Insects as vectors of foodborne pathogenic bacteria

in Terrestrial Arthropod Reviews
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Abstract

Food safety is an important consideration worldwide. To maintain and improve our current knowledge of foodborne disease outbreaks, we must understand some of the more imminent issues related to food safety. A variety of agents are responsible for transmitting the estimated 76 million cases of illnesses caused by foodborne pathogens every year. This review explores why insects pose a serious health concern, in terms of worldwide food safety initiatives, by looking at evidence in published <abs>Food safety is an important consideration worldwide. To maintain and improve our current knowledge of foodborne disease outbreaks, we must understand some of the more imminent issues related to food safety. A variety of agents are responsible for transmitting the estimated 76 million cases of illnesses caused by foodborne pathogens every year. This review explores why insects pose a serious health concern, in terms of worldwide food safety initiatives, by looking at evidence in published literature. We highlight at least eleven different species of insects, including the lesser mealworm, Alphitobius diaperinus (Panzer); secondary screwworm, Cochliomyia macellaria (Fabricius); synanthropic flies [flesh fly, Sarcophaga carnaria (L.); house fly, Musca domestica (L.); fruit fly, Drosophila melanogaster (Meigen); and stable fly, Stomoxys calcitrans (L.)], American cockroach, Periplaneta americana (L.); German cockroach, Blatella germanica (L.); Oriental cockroach, Blatta orientalis (L.); Pacific beetle cockroach, Diploptera punctata (Eschscholtz); and Speckled feeder cockroach, Nauphoeta cinerea (Olivier), which act as vectors for Salmonella spp. or Escherichia coli and illustrate how these insects are successful vectors of foodborne disease outbreaks. We propose that insects be considered as one of the latest issues in food safety initiatives. Not only are some insects extremely important contributors to diseases, but now we suggest that more research into insects as potential carriers of E. coli and Salmonella spp., and therefore as contributing to foodborne disease outbreaks, is granted.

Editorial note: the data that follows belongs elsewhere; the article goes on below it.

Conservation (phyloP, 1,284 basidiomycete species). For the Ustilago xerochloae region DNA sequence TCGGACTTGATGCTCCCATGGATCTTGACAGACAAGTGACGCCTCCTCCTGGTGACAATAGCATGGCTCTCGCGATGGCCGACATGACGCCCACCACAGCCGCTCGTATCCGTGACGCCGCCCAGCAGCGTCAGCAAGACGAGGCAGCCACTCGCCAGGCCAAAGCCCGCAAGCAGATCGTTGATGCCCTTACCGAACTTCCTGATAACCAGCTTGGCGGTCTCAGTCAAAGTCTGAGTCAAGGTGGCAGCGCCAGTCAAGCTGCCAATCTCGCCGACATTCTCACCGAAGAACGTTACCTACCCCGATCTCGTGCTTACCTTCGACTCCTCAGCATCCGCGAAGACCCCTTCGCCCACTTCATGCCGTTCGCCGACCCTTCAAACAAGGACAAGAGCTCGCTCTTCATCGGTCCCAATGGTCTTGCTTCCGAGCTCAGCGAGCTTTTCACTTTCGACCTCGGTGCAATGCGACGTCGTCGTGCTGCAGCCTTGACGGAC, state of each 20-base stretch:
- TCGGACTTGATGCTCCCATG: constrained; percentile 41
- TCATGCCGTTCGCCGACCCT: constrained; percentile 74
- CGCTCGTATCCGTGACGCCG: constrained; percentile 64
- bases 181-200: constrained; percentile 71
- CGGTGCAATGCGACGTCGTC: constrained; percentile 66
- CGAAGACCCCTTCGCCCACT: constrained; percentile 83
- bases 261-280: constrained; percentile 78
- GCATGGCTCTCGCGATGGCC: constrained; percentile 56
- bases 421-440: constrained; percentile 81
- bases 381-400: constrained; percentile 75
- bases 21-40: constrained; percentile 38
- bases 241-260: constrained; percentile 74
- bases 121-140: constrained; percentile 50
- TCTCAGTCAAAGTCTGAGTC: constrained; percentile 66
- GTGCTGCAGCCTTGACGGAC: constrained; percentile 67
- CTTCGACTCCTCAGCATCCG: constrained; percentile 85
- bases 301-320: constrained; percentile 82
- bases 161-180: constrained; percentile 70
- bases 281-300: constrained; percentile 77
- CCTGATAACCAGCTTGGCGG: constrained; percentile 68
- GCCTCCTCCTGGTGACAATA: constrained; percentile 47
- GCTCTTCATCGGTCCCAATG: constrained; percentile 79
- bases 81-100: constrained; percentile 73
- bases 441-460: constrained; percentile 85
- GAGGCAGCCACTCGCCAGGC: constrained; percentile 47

Insects as vectors of foodborne pathogenic bacteria

in Terrestrial Arthropod Reviews

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